• Health history: Pancreatic cysts and chronic pancreatitis, a condition involving long-term continuing inflammation of the pancreas, are risk factors for pancreatic cancer — though most cases of chronic pancreatitis don’t develop into cancer. Obesity and type 2 diabetes are also risk factors for pancreatic cancer.
  • Lifestyle: Smoking doubles the risk of pancreatic cancer, and having a high level of body fat is an additional risk factor. Age is also a risk factor, as most patients are over 60 at the time they are diagnosed with the cancer.



The diagnostic process typically begins with the doctor reviewing the patient’s medical and family history, followed by a physical examination. If there’s an indication of possible cancer, or if the patient has a family history of pancreatic cancer and wishes to proceed with diagnostic screening, the doctor will recommend one or more of the following diagnostic tools:

  • Blood tests: There isn’t an individual blood test capable of diagnosing pancreatic cancer. Your doctor may want to check your blood for certain proteins, or tumor markers, such as CA19-9 and CEA, which are associated with pancreatic cancer cell production. While the test results aren’t accurate enough to confirm the presence of cancer, they may be used later on to monitor cancer progression and treatment response in patients found to have cancer.
  • Computerized Tomography (CT) : The CT scanner creates detailed cross-sectional images of the body. CT is frequently used in the diagnosis of pancreatic cancer because the images are of high quality, and CT’s ability to identify areas where the cancer may have spread, even to more distant lymph nodes and organs.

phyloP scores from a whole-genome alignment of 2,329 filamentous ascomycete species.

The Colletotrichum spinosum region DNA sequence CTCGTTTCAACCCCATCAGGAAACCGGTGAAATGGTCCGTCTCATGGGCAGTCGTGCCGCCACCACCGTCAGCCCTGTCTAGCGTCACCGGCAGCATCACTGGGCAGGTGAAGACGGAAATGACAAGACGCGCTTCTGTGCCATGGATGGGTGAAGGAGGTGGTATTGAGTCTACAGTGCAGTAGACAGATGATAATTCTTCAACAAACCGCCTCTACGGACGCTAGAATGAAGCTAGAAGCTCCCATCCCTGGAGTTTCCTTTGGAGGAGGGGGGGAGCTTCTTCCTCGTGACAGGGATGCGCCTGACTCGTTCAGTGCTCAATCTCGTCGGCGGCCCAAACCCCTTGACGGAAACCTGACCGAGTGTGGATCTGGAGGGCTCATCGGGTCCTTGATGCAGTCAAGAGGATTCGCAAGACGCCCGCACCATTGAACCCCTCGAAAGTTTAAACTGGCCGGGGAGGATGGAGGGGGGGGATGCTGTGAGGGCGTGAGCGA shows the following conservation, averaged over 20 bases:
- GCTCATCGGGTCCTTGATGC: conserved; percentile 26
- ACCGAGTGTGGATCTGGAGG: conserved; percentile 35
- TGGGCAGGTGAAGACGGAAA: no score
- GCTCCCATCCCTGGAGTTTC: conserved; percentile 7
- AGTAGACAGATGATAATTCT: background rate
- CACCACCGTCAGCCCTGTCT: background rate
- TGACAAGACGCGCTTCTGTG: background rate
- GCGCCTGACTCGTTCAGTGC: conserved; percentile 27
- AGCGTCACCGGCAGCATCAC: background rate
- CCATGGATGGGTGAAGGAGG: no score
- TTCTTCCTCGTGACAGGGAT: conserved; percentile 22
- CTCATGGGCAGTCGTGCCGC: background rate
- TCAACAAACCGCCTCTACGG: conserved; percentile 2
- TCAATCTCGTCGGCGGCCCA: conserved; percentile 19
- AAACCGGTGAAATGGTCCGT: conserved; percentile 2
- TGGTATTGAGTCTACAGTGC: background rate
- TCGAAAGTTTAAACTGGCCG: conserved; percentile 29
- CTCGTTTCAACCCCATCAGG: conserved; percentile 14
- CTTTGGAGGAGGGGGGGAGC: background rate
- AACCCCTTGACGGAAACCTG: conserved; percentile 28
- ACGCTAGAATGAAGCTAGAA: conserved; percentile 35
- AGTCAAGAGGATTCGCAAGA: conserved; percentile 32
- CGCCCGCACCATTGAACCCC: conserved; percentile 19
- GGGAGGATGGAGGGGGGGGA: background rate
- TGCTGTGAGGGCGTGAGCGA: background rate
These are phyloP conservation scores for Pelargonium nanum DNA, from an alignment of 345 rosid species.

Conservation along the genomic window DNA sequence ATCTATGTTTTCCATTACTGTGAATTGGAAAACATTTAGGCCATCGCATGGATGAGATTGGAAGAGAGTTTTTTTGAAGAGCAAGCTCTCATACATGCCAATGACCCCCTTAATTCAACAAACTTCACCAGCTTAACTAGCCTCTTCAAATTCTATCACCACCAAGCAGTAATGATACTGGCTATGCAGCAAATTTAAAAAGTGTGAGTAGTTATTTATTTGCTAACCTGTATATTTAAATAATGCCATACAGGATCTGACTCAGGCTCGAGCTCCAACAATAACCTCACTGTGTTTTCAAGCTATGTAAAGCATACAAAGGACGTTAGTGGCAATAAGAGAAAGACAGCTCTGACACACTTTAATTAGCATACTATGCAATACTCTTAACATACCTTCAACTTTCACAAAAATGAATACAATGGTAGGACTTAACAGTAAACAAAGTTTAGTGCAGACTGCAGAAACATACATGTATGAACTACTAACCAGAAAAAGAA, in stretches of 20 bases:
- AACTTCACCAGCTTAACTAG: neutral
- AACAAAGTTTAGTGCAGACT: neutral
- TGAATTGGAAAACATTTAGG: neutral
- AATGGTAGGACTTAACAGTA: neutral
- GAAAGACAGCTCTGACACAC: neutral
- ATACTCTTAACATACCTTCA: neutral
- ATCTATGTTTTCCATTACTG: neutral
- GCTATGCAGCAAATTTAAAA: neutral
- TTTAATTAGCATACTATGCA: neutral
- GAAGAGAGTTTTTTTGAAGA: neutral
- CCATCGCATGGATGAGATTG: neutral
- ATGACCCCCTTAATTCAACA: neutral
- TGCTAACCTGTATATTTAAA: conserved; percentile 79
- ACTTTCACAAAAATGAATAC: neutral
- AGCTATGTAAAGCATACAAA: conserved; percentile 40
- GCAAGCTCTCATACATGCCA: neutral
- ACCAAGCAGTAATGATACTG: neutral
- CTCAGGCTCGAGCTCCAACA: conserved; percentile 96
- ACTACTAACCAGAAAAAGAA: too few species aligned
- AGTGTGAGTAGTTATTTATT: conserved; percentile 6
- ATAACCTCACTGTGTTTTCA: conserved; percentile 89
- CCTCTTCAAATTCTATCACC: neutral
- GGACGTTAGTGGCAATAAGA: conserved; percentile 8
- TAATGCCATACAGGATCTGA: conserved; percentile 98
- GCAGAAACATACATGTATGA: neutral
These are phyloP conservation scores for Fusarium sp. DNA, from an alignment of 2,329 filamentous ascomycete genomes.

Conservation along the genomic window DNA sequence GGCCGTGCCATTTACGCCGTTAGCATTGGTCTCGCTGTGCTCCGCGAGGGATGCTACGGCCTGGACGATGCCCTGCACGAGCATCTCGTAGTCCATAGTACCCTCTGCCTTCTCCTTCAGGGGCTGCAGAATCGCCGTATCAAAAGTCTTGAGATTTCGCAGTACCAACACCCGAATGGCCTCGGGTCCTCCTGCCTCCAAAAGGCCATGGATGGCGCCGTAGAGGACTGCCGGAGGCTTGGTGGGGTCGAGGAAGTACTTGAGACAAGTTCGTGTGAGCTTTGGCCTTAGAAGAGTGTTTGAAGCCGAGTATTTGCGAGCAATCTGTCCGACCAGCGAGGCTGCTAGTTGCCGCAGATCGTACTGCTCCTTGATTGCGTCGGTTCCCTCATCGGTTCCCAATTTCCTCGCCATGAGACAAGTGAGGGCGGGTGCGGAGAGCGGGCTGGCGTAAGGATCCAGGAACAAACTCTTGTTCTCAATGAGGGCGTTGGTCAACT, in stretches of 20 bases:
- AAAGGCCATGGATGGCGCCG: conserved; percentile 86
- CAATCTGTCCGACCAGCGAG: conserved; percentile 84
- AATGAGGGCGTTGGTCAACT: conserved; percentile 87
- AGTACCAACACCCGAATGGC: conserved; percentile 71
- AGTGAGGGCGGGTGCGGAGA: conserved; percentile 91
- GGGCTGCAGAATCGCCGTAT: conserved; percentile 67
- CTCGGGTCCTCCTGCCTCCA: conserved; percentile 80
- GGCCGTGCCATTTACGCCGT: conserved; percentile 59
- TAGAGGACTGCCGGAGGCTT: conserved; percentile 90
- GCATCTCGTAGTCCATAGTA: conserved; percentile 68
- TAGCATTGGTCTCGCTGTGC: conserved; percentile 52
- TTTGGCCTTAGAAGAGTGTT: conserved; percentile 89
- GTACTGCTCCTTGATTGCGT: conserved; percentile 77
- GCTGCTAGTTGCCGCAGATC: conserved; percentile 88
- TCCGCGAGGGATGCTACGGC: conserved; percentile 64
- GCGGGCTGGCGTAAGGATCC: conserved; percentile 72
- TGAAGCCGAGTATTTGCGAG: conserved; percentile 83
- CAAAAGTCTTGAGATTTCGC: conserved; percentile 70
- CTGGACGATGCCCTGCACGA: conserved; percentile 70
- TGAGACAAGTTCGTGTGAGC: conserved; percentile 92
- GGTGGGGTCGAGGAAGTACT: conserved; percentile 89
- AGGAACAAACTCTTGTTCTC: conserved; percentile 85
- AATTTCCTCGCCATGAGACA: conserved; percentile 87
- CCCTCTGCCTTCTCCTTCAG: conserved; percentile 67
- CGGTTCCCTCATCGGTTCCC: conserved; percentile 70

• Magnetic Resonance Imaging (MRI) : MRI scans use strong magnets instead of x-rays to create detailed images of parts of your body. An MRI may be preferred over a CT in certain situations, including detection of small tumors, and for characterizing pancreatic masses.
  • Endoscopic Ultrasound (EUS) : EUS is one of the tools of a diagnostic endoscopy, an investigative examination inside the body using an ultrasound probe at the tip of a long, flexible tube (the endoscope). The tube is guided through the sedated patient’s mouth and down to the esophagus. The ultrasound will show images of the pancreas located adjacent to the stomach. EUS is especially useful for detecting smaller tumors, and it has the added advantage of being capable of taking tissue samples for biopsy using needle aspiration.
  • Biopsy: There are generally two types of biopsies used to take a tissue sample for laboratory examination. EUS is one option as mentioned above, and a biopsy can also be done using fine-needle aspiration (FNA) , wherein the doctor inserts the needle through the abdominal skin to reach the pancreas.


Specialized Knowledge and Expertise

The digestive system is complex and interconnected. Digestive disorders, including those affecting the pancreas, require expertise and specialized knowledge. The Digestive Disease (GI) Center at Bumrungrad International Hospital provides diagnosis and treatment of a full range of gastrointestinal tract disorders.

Written by Dr. Yudhtana Sattawatthamrong, Digestive Disease Center, Bumrungrad International Hospital